Handout I: Edward R. Murrow, See It Now, March 9, 1954
Directions: Read the statement below in order to compare it with Handout H: “McCarthy Cries Again,” Editorial, Collier’s, August 2, 1952
On March 9, 1954, Edward R. Murrow broadcast a documentary that used clips from McCarthy’s own speeches to create a portrait of Joseph McCarthy and McCarthyism. The report made clear McCarthy’s extreme rudeness and disregard for the truth. Here is Murrow’s concluding statement about McCarthy.
“No one familiar with the history of this country can deny that congressional committees are useful. It is necessary to investigate before legislating, but the line between investigating and persecuting is a very fine one, and the junior Senator from Wisconsin has stepped over it repeatedly. His primary achievement has been in confusing the public mind, as between the internal and the external threats of Communism. We must not confuse dissent with disloyalty. We must remember always that accusation is not proof and that conviction depends upon evidence and due process of law. We will not walk in fear, one of another. We will not be driven by fear into an age of unreason, if we dig deep in our history and our doctrine, and remember that we are not descended from fearful men—not from men who feared to write, to speak, to associate and to defend causes that were, for the moment, unpopular.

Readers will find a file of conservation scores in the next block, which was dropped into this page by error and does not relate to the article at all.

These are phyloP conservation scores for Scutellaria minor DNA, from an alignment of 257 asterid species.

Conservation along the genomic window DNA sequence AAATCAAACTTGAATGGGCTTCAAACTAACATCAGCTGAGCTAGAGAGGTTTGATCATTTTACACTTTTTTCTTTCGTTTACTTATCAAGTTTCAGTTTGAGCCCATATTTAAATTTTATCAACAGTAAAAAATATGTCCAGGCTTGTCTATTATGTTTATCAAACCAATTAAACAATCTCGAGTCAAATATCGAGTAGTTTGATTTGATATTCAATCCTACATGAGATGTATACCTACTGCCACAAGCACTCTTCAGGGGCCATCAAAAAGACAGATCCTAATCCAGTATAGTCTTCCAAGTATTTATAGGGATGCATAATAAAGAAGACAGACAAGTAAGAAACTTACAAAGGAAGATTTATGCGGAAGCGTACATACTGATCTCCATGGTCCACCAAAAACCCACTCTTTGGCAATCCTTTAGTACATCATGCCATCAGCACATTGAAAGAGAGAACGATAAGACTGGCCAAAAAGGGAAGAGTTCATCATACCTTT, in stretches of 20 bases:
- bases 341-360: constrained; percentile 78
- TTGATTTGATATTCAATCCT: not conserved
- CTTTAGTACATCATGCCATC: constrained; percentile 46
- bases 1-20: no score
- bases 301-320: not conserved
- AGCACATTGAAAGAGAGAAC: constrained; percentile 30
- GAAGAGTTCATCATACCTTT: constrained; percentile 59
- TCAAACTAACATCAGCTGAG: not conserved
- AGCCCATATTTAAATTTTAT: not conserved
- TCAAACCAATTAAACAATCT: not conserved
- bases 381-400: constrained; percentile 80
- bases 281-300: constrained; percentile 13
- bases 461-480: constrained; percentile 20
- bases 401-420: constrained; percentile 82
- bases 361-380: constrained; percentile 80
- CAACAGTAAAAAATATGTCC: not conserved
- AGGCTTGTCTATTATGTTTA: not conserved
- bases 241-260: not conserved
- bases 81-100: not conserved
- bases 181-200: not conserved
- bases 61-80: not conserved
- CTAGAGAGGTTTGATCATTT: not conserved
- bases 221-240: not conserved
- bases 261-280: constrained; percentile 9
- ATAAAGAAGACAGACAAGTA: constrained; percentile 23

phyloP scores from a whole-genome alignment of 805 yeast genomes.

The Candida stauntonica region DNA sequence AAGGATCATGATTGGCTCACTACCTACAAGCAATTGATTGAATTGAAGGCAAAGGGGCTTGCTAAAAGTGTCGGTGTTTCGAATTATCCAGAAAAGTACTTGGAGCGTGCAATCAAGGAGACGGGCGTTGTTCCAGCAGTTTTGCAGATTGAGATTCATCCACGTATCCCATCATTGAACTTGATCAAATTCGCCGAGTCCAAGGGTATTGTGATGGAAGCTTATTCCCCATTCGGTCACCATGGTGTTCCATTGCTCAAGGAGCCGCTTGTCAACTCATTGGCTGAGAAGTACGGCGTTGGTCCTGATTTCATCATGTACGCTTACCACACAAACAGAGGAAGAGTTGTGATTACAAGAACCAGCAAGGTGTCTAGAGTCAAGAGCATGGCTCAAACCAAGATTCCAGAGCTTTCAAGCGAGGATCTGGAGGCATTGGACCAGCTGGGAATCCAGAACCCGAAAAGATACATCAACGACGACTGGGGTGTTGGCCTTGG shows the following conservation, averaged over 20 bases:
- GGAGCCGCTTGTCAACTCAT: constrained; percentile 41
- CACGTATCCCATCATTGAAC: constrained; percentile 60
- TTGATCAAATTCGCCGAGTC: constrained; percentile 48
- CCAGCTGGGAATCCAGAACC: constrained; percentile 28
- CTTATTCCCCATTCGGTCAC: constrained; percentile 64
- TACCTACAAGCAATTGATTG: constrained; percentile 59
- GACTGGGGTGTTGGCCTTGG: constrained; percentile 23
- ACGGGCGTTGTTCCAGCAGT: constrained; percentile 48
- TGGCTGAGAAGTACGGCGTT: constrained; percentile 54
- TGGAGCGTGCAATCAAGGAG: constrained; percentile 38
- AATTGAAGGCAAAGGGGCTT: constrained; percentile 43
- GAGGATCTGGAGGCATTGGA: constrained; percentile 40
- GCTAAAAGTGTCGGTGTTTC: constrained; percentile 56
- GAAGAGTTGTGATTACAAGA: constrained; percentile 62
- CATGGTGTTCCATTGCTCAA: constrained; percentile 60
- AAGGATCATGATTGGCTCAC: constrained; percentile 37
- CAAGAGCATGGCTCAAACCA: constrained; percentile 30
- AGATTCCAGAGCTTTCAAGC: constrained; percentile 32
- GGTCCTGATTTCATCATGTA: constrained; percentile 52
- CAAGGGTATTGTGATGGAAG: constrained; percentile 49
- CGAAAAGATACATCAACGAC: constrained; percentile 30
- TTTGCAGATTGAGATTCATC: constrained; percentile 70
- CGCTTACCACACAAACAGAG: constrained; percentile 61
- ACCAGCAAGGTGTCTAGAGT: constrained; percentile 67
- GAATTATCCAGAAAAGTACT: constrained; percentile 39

This is no time for men who oppose Senator McCarthy’s methods to keep silent, or for those who approve. We can deny our heritage and our history, but we cannot escape responsibility for the result. There is no way for a citizen of a republic to abdicate his responsibilities. As a nation we have come into our full inheritance at a tender age. We proclaim ourselves, as indeed we are, the defenders of freedom, wherever it continues to exist in the world, but we cannot defend freedom abroad by deserting it at home.
The actions of the junior Senator from Wisconsin have caused alarm and dismay amongst our allies abroad, and given considerable comfort to our enemies. And whose fault is that? Not really his. He didn’t create this situation of fear; he merely exploited it—and rather successfully. Cassius was right: ‘The fault, dear Brutus, is not in our stars, but in ourselves.’”